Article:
The Material Girl's Guide to Murder
Portrait of a Southern belle, circa the 1950s. Rock and roll, the Space Race, Nuclear testing and the rise of Suburbia all served to shape this conservative decade, but here in the ultra-civilized world of Leslie Ford, the pen name Zenith Ford Brown used for her American novels, time stands still--and it is a gentler and more gracious time. Barring those unpleasant and frequent murders.
Like white gloves and seamed stockings, Leslie Ford is greatly out of fashion these days. Worse, she's considered politically incorrect--ironic, when you reflect how many of her novels revolved around Washington and politics. The world Ford wrote of, the world of old money and good family, a world where a woman needed education and career training less than beauty, brains and breeding, no longer exists. It had ceased to exist by the 50s, let alone 1962 when Ford wrote her final novel, Trial by Ambush, but Ford was a product of the Golden Age of mystery writing--and her love of the good old days colors her work.
Speaking of color, Ford takes a lot of heat for her portrayal of blacks (in particular). In Ford's world, blacks are servants. They can be efficient shadow servants or comical relief Aunt Jemima and Stepin' Fetchits, but they are never the equal of the white moneyed principals that people Ford's puzzles. African-Americans are viewed with affectionate tolerance. This apparently offends some critics, but Ford (like all of us) was a product of her generation and background, and her attitudes reflect the social mores and beliefs of her class and era. More importantly, they reflect the beliefs and attitudes of the characters she is writing about. It would be nice if folks in the 30s, 40s, 50s and even 60s had been as enlightened as we are now, but there is little point in trying to revise history.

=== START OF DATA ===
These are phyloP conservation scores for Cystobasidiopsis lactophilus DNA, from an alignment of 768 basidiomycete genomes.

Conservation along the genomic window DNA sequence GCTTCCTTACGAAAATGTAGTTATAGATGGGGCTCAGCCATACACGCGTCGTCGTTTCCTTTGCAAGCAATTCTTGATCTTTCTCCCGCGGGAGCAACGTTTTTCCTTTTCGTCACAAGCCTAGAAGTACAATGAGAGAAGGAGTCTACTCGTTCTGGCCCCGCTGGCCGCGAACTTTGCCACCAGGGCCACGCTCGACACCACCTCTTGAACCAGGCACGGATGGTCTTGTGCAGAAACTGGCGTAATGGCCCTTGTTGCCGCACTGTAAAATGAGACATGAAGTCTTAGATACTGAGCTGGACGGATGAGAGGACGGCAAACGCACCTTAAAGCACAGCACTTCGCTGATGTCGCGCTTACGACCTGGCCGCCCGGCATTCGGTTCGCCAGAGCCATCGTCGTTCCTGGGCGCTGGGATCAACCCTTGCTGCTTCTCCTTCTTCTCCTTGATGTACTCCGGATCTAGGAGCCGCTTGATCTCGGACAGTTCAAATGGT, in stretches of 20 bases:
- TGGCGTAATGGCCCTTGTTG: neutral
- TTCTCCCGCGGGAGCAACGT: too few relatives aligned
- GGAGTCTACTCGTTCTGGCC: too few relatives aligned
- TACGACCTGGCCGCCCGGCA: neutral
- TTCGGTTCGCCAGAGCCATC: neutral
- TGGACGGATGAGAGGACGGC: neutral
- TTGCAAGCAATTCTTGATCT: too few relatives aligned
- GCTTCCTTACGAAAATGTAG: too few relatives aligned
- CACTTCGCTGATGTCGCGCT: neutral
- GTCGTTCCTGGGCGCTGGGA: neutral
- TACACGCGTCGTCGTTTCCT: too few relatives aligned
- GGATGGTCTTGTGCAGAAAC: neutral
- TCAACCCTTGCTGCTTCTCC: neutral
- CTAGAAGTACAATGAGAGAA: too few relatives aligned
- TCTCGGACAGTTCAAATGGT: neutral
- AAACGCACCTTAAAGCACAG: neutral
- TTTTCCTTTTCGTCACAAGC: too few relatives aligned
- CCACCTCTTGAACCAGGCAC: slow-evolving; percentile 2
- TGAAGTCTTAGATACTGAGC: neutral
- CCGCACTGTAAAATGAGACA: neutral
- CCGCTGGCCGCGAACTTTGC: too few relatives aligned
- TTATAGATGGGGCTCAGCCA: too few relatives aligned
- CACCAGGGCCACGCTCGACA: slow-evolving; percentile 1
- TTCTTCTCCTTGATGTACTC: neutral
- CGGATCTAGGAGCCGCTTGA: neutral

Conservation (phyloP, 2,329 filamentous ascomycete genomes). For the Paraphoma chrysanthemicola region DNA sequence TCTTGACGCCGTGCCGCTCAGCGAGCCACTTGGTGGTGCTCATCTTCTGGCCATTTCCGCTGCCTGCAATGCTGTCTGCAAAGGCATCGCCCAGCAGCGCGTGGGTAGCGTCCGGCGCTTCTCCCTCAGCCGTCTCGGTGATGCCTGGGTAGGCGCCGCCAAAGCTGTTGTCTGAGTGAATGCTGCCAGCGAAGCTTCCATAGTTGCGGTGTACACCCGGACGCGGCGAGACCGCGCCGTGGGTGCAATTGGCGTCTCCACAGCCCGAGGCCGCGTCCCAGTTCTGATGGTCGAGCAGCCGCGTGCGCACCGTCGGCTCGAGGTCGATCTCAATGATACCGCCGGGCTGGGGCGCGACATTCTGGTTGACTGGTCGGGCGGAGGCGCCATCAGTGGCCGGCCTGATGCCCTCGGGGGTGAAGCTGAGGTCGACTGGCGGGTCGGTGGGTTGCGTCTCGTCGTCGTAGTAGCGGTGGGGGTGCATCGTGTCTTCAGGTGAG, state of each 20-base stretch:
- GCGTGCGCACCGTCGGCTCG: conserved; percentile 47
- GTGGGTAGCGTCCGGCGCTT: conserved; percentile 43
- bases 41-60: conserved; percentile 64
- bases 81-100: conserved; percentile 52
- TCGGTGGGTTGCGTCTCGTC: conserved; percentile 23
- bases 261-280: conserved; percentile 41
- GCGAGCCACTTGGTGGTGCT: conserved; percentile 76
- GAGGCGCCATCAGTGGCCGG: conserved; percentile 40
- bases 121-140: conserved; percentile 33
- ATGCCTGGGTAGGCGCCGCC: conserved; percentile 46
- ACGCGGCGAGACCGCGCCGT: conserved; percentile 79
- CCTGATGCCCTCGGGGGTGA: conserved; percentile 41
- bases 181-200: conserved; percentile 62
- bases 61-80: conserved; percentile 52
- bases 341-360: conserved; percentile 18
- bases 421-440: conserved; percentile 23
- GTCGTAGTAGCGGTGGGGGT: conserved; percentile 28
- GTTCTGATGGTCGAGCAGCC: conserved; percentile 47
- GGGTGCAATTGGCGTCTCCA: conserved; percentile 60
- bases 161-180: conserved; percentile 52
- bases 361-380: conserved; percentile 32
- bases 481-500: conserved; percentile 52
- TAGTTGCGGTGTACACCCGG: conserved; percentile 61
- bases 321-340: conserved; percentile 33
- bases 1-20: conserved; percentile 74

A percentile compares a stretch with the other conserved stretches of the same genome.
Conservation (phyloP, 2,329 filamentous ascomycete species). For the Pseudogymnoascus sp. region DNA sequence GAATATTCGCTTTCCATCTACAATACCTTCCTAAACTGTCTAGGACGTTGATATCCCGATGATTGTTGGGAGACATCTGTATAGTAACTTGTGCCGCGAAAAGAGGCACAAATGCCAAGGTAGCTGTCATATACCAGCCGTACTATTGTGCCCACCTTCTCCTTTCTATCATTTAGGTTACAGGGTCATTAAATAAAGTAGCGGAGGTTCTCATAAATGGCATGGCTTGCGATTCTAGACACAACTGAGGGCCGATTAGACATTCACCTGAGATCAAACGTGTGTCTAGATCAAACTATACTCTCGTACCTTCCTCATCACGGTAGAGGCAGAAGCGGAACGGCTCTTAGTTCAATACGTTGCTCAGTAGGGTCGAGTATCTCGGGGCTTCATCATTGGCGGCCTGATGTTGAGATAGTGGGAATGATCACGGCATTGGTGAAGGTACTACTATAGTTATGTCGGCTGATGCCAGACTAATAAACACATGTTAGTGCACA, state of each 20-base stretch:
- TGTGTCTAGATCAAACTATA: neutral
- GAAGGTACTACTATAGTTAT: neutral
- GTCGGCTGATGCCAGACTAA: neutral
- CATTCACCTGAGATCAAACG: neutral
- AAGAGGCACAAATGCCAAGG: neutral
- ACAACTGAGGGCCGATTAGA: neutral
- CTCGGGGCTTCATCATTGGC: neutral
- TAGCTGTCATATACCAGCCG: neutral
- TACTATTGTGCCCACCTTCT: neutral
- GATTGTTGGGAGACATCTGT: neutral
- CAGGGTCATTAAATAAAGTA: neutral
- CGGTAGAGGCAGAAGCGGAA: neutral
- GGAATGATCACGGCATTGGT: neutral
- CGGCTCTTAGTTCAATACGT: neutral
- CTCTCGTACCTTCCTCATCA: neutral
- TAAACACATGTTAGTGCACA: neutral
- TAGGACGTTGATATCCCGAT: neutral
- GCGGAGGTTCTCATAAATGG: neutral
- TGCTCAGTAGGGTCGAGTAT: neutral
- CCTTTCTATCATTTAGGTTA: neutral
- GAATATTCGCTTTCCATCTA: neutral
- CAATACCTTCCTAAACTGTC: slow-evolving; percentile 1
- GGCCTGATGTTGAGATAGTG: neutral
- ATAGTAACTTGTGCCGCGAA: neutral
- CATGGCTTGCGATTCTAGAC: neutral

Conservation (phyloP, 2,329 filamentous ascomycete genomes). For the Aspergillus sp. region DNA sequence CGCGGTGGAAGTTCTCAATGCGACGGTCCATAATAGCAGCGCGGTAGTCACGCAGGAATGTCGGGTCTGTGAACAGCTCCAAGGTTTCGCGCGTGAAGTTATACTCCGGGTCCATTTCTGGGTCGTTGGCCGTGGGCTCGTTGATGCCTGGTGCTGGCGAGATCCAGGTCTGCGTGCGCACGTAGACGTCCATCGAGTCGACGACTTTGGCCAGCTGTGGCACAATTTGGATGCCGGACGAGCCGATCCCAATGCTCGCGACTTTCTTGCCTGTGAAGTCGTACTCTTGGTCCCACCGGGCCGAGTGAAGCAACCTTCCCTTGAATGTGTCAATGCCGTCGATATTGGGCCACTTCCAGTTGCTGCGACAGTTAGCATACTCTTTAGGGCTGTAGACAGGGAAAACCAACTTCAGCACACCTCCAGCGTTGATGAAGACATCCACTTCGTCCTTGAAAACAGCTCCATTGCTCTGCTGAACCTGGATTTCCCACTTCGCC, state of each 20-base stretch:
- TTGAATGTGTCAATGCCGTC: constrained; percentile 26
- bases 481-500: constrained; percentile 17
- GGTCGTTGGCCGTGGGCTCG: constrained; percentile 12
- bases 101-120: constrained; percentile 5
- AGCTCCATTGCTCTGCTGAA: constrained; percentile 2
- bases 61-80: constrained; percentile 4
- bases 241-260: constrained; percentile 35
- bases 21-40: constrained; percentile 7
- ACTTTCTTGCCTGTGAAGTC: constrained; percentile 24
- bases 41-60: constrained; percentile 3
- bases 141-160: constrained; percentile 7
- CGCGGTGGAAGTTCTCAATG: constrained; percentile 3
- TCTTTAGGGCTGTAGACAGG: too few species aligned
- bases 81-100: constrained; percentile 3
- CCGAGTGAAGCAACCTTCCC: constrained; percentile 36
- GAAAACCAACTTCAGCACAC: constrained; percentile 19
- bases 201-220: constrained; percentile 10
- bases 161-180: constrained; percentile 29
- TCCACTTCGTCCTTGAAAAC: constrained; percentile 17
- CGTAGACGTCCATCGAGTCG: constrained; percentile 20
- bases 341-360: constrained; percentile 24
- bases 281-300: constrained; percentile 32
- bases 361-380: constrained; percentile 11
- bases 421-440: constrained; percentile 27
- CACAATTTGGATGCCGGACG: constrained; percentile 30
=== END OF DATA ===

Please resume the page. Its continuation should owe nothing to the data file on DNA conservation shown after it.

Ford's first novel was written in 1929 under the pseudonym David Frome. She was living in London at the time, and she wrote a classic English Golden Age murder novel set in an England that even then was changing. She wrote so convincingly of this vanishing empire, that most of her reading public believed she was English.
This nostalgic love of the past, the appreciation for the way things were, is especially strong in Ford's early novels. In the Frome novels, she writes of an England that existed mostly before World War II. In the Ford novels, she writes of America during the war and the changes it imposes on society--that would be Society with a capital 'S.' Wealth is probably the single most important theme in Ford's novels. Money--or rather Greed--is almost without variance the motive for murder in her work. But even her protagonists understand the importance of cold hard cash.
Money. It's a good thing. And old money is better than new.
So, you might be wondering what a Socialistic-minded tyke like myself finds so appealing in Ford's work?
For one thing, she's a very good writer. Hers is a fluid, unpretentious style that's easy to underestimate. Her choice of language, her imagery; it's all seamless, almost invisible. She creates a vivid scene and sharp characters with a minimum of fuss and embellishment. She writes with humor and a gentle irony, especially when she writes of her two series characters, Grace Latham and Mr. Evan Pinkerton. Her humor is especially delicious when she's chronicling the misadventures of poor little Mr. Pinkerton.